Using the theory of planned behaviour to predict nurse's intention to undertake dual practice in China: A multicentre survey

Xiaoling Bai, Anni Wang, Virginia Plummer, Louisa Lam, Wendy Cross, Ziyao Guan, Xin Hu, Mei Sun, Siyuan Tang

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2 Citations (Scopus)

Abstract

Aims and objectives: To identify the intention of nurses to dual practice (DP) and inform policymaking in centralised government settings. Background: DP is pervasive worldwide but was not permitted in China until 2009, with a primary goal of encouraging nurses from over-staffed health services to work additional shifts in understaffed settings. Design: A descriptive cross-sectional survey. Methods: A DP questionnaire based on the theory of planned behaviour was developed and issued to nurses from three comprehensive public hospitals in 24 units selected by stratified random cluster sampling (n = 526). This study was reported based on STROBE checklist. Results: The mean for intention was 3.47 with strongly disagree as one point, neutral as three point and strongly agree as five point in scaling. Nurses with any of these characteristics: female, aged between 40 and 49, married, working more than 15 years, and managers were significantly reluctant to undertake DP. The structural equation model showed that the level of positive attitude, subjective norm and perceived behavioural control could positively predict intention, and attitude had highest effect value. Perceived behavioural control and attitude acted as sequential mediators between subjective norm and intention. Nurses preferred large or private hospitals if conducting DP without restriction from the government. Conclusions: Nurses' intention to undertake DP was not strong, which was impacted by attitude, subjective norm, time and energy. Nurses preferred large or private hospitals; therefore, the goal of improving equity by DP in developing countries might be undermined. Relevance to clinical practice: To encourage DP, attitude and subjective norm are important paths, the latter being the initial step. Reasonable incentives or restrictions, such as specifying regulations on practice place and time limitation, qualifications and legal liability and remuneration are recommended to ensure successful DP implementation from over-staffed health services to understaffed settings.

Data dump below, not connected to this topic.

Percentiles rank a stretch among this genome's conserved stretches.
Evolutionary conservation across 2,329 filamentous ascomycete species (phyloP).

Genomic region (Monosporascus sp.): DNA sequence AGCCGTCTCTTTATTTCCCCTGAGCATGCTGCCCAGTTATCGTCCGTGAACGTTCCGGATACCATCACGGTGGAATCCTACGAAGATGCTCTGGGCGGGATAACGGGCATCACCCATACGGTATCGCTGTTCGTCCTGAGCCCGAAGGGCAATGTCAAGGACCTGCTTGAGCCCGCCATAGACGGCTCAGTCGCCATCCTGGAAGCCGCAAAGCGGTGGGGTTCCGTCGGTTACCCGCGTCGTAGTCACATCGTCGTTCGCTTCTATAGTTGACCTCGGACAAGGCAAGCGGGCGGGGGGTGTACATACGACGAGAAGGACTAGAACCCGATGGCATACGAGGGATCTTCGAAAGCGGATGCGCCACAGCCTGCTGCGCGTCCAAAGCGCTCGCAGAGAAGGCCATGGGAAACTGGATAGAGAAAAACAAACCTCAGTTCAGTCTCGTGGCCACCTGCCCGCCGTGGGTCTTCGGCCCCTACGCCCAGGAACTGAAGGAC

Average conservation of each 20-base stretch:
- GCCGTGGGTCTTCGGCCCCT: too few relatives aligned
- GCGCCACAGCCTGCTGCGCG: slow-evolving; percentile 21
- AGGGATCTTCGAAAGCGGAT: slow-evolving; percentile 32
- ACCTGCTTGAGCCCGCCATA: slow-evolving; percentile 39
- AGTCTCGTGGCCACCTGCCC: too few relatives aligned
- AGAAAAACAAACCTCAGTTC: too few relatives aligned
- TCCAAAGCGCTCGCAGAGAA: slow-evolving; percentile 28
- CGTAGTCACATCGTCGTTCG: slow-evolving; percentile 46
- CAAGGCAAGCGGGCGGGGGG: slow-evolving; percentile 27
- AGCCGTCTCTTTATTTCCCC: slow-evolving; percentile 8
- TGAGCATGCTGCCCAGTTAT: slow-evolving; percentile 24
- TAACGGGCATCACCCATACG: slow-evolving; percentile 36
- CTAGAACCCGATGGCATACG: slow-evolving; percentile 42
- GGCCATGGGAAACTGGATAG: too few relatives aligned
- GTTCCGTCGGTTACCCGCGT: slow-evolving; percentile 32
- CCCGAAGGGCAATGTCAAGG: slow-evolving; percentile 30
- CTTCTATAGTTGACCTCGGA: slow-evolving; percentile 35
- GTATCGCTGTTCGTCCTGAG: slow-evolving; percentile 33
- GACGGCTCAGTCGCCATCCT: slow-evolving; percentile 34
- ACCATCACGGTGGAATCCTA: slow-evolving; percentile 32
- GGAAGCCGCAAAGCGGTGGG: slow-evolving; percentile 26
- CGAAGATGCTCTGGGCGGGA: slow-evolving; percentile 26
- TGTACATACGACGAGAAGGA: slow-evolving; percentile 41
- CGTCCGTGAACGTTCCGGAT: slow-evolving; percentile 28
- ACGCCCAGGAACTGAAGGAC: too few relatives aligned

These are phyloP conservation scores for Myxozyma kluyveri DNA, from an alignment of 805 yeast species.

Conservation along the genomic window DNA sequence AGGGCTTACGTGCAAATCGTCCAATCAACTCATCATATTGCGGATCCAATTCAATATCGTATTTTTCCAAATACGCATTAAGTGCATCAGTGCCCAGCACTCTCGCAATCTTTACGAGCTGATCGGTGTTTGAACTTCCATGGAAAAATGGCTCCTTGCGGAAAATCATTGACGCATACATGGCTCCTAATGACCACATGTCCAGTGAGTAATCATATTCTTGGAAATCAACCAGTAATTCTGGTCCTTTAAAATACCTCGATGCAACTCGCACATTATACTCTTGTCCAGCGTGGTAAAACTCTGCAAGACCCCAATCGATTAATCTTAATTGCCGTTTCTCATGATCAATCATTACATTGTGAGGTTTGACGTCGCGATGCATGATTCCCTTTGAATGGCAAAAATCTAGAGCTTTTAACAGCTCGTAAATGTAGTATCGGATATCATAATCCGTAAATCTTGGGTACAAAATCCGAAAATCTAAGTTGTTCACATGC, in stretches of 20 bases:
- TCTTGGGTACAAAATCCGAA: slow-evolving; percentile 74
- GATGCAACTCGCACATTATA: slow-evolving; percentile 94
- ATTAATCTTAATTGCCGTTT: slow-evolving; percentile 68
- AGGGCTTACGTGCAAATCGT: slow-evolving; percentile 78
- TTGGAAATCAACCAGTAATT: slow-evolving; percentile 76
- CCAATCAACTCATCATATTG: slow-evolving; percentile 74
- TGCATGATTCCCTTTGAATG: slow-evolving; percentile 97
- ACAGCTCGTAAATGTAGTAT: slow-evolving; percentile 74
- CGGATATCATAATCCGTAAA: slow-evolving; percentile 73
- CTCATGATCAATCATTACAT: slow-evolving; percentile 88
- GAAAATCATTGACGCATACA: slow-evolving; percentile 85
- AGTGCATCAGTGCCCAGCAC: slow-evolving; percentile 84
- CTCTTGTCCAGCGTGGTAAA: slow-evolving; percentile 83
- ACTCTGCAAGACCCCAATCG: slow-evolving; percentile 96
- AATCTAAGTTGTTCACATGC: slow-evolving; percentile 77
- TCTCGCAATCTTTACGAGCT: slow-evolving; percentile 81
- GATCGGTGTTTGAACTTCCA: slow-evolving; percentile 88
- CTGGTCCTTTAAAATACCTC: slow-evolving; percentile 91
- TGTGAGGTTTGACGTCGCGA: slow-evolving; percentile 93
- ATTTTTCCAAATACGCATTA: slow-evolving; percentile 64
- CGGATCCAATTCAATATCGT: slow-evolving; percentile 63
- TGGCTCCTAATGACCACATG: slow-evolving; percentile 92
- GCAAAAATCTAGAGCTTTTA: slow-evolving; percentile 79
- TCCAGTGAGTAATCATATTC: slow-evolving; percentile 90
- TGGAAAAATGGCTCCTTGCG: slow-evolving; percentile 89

Original languageEnglish
Pages (from-to)2101-2110
Number of pages10
JournalJournal of Clinical Nursing
Volume28
Issue number11-12
DOIs
Publication statusPublished - Jun 2019

Keywords

  • attitude
  • delivery of health care
  • dual practice
  • health policy
  • healthcare reform
  • intention
  • nurse

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